James Potter Was a Jerk

A lot has been written and said about Snape. He’s incontrovertibly the most controversial and divisive character in the Harry Potter series. However, there’s a void in the fandom regarding another character that’s almost as barren as the Chudley Cannons’ trophy cabinet has been since 1892. James Potter has been exempt from criticism for far too long, considering the fact that he’s an “arrogant, bullying, toerag” (OotP 28).



Since “the thought of his father had been a source of comfort” (OotP 29) to Harry, he was shocked to learn that “his father had been every bit as arrogant as Snape had always told him” (OotP 28). Sirius and Lupin reassured Harry that his father had matured sometime around their seventh year at Hogwarts. The gripe I have with this is that James’s growth as a person occurs off the page. We’re never shown how James matures, and I find it unsettling that as readers we’re supposed to accept that he changed just because Lily married him. I actually find it disturbing how James, knowing that Snape and Lily were friends, told Lily that he’d stop tormenting Snape if she went out with him.

As a point of reference, when Harry first meets Draco Malfoy in Madam Malkin’s Robes for All Occasions, he “was strongly reminded of Dudley” (SS 5). However, Draco also reminds me of James. They’re the antithesis of each other when it comes to the Gryffindor–Slytherin rivalry but similar in the level of entitlement and privilege that they display. While Draco was infatuated with the Dark Arts and loyal to the House of Slytherin, James detested the Dark Arts and devoted himself to Gryffindor, “the champion of Muggle-borns” (DH 25). Harry described his father’s appearance at age 11 as showing “the indefinable air of having been well cared for” (DH 33). This was an apt observation because James’s parents, Fleamont and Euphemia, “had quite given up hope of a son or daughter” when he was born, such that they pampered and spoiled him.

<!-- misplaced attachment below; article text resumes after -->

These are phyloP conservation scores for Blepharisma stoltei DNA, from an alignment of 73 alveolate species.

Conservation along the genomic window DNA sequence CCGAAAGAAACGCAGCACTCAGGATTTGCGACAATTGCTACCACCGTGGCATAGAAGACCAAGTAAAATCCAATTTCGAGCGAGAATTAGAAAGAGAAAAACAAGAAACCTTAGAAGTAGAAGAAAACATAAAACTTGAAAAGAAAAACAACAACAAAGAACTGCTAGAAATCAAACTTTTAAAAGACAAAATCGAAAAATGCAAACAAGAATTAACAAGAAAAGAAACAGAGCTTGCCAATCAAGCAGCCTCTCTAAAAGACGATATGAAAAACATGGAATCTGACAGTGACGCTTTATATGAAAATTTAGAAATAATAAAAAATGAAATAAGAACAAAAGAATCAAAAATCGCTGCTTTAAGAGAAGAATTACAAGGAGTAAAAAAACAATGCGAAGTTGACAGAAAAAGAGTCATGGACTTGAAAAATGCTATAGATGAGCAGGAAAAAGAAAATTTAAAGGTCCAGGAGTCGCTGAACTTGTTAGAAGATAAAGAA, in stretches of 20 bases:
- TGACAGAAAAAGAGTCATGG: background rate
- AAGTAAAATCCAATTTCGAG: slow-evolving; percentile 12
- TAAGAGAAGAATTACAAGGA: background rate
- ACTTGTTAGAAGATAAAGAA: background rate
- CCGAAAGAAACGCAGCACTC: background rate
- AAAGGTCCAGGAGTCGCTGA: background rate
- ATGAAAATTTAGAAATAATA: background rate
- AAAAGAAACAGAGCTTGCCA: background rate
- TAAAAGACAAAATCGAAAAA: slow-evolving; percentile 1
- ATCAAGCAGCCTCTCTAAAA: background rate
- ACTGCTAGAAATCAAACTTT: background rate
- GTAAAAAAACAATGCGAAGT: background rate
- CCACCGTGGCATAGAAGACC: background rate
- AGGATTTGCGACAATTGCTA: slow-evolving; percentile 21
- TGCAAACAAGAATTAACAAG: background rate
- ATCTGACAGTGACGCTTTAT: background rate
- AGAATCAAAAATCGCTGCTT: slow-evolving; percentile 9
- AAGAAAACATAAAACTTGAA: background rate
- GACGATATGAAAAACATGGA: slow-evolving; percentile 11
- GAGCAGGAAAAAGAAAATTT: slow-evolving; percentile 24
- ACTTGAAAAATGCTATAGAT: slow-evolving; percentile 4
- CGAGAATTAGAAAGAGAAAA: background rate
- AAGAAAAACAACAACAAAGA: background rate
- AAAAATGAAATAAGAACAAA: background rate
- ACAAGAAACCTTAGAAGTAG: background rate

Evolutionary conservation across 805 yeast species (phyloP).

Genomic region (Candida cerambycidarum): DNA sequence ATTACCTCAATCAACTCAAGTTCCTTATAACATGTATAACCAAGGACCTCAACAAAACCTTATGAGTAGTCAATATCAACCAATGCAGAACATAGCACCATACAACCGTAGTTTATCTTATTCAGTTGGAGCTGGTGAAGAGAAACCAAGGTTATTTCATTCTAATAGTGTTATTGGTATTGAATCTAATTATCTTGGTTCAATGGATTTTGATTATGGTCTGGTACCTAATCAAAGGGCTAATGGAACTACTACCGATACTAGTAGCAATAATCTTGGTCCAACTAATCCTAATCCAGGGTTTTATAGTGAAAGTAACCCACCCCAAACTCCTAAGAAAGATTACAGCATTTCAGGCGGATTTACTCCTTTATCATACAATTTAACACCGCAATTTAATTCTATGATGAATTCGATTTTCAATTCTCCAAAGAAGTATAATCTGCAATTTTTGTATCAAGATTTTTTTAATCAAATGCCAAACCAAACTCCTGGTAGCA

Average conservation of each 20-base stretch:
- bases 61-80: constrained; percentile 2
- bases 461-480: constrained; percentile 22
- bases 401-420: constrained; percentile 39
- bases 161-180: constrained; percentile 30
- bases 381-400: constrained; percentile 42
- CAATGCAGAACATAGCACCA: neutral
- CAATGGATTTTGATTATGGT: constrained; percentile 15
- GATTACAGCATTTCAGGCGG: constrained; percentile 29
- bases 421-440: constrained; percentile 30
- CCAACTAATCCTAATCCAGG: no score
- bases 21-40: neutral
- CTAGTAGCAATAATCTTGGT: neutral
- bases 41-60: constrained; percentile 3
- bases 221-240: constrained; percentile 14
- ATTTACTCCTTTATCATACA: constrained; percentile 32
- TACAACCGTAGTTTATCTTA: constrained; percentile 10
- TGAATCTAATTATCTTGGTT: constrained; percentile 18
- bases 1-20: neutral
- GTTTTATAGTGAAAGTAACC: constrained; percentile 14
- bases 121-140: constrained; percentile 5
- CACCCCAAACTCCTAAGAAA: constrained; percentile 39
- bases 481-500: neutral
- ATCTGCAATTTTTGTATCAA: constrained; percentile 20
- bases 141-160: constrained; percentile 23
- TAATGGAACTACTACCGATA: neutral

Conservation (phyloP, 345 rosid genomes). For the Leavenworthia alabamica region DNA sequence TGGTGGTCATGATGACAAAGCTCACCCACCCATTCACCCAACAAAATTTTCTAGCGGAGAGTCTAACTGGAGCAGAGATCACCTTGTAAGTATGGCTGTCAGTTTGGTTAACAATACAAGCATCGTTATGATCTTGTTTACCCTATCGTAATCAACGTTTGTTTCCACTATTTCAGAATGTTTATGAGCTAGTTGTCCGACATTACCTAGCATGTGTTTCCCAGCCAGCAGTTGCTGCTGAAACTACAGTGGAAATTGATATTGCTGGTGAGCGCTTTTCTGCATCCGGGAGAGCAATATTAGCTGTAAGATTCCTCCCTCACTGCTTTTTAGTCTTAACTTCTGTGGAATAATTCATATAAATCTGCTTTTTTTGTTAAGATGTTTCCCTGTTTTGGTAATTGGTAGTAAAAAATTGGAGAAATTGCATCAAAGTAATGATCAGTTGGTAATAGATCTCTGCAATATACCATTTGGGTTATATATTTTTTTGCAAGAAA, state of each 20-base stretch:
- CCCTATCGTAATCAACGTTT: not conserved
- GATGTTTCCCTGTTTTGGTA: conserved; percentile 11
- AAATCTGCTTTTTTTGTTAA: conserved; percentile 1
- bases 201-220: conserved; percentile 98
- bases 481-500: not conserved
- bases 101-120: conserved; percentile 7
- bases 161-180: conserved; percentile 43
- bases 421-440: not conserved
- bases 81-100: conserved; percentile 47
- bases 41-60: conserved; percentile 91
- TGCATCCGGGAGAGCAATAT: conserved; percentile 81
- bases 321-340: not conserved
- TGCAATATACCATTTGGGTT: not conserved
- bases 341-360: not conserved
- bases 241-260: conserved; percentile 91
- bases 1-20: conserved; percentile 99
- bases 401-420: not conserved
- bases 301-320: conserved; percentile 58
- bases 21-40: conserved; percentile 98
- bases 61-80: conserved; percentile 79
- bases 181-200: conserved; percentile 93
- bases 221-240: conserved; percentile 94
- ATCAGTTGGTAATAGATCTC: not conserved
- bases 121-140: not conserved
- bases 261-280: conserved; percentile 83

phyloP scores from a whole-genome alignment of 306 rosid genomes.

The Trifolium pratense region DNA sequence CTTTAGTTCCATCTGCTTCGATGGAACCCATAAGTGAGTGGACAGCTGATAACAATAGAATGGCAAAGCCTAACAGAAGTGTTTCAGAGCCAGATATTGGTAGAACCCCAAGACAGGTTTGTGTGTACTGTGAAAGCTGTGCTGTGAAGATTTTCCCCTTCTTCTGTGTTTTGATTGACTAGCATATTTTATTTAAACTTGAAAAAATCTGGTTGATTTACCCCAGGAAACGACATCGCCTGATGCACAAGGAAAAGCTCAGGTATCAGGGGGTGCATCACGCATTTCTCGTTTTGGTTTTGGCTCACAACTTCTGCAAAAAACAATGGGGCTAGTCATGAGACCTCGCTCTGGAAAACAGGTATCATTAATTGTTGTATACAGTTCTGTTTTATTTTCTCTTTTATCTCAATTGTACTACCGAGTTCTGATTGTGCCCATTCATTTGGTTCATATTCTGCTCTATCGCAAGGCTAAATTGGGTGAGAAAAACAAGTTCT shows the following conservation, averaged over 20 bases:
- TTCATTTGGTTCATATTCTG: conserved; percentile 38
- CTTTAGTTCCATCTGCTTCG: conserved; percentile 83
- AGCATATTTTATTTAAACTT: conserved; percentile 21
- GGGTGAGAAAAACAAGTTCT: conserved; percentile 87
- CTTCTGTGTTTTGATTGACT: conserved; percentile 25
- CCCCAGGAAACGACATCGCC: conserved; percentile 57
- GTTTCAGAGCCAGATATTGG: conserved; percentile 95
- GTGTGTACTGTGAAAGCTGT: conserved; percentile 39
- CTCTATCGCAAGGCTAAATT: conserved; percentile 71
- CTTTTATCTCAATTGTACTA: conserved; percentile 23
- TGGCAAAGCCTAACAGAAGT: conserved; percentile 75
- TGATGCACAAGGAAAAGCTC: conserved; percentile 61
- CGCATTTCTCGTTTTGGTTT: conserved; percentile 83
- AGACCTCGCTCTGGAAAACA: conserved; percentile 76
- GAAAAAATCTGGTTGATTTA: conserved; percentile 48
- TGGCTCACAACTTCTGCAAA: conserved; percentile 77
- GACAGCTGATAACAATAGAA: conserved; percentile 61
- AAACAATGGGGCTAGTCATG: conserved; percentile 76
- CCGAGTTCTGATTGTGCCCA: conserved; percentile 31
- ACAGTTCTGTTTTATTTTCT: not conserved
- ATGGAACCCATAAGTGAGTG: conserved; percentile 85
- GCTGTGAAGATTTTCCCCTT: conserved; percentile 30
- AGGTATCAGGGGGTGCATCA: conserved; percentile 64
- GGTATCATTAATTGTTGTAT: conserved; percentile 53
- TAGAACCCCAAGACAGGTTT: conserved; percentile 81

According to J.K. Rowling, children in the wizarding world can “either go to a Muggle primary school or [be] educated at home.”  The implication of wizarding children being homeschooled before attending Hogwarts is that since they live in a bubble, their parents are more influential in the development of the values that they hold as children. This is evident in both Draco and James. Both of these characters reflect the values of their parents. I make this observation to suggest that James’s hatred of the Dark Arts and staunch loyalty to the values of Gryffindor are not qualities that are inherent, but rather parentally shaped. This isn’t to say that all children take on the views of their parents, though – Sirius is a prime counterpoint to that idea.

Sirius once told Harry that he was “less like [his] father” (OotP 14) than he thought. Throughout Harry Potter and the Order of the Phoenix , Sirius tries to recreate his relationship with James through Harry. As a Black, Sirius grew up in a poisonous environment, and it’s arguable that he never had the opportunity to mature as a person because he was sent to Azkaban at 22. However, Sirius would’ve been around the same age as James when he died. According to Flitwick, Sirius and James were “inseparable” like “brothers” (PoA 10). Since Sirius respected James so much, I’d expect any maturity that James developed to be reflected in Sirius, and this isn’t the case at all.



James humiliating Snape by threatening to take off Snape’s pants in front of other students was disgusting, but Snape wasn’t the only person James victimized. Lily claimed he hexed anyone who annoyed him just because he could (OotP 28). This is corroborated during one of Harry’s many detentions when he learns that James and Sirius had hexed a student named Bertram Aubrey, causing his head to swell twice its normal size (HBP 24). Fred and George are often compared to James and Sirius, and while the Weasley twins were pranksters, they’re never shown to vindictively bully other students. Like Sirius said, “the world isn’t split into good people and Death Eaters” (GoF 14), and sure, James fought against the Dark Arts, but that doesn’t take away from the fact that he was a horrible person.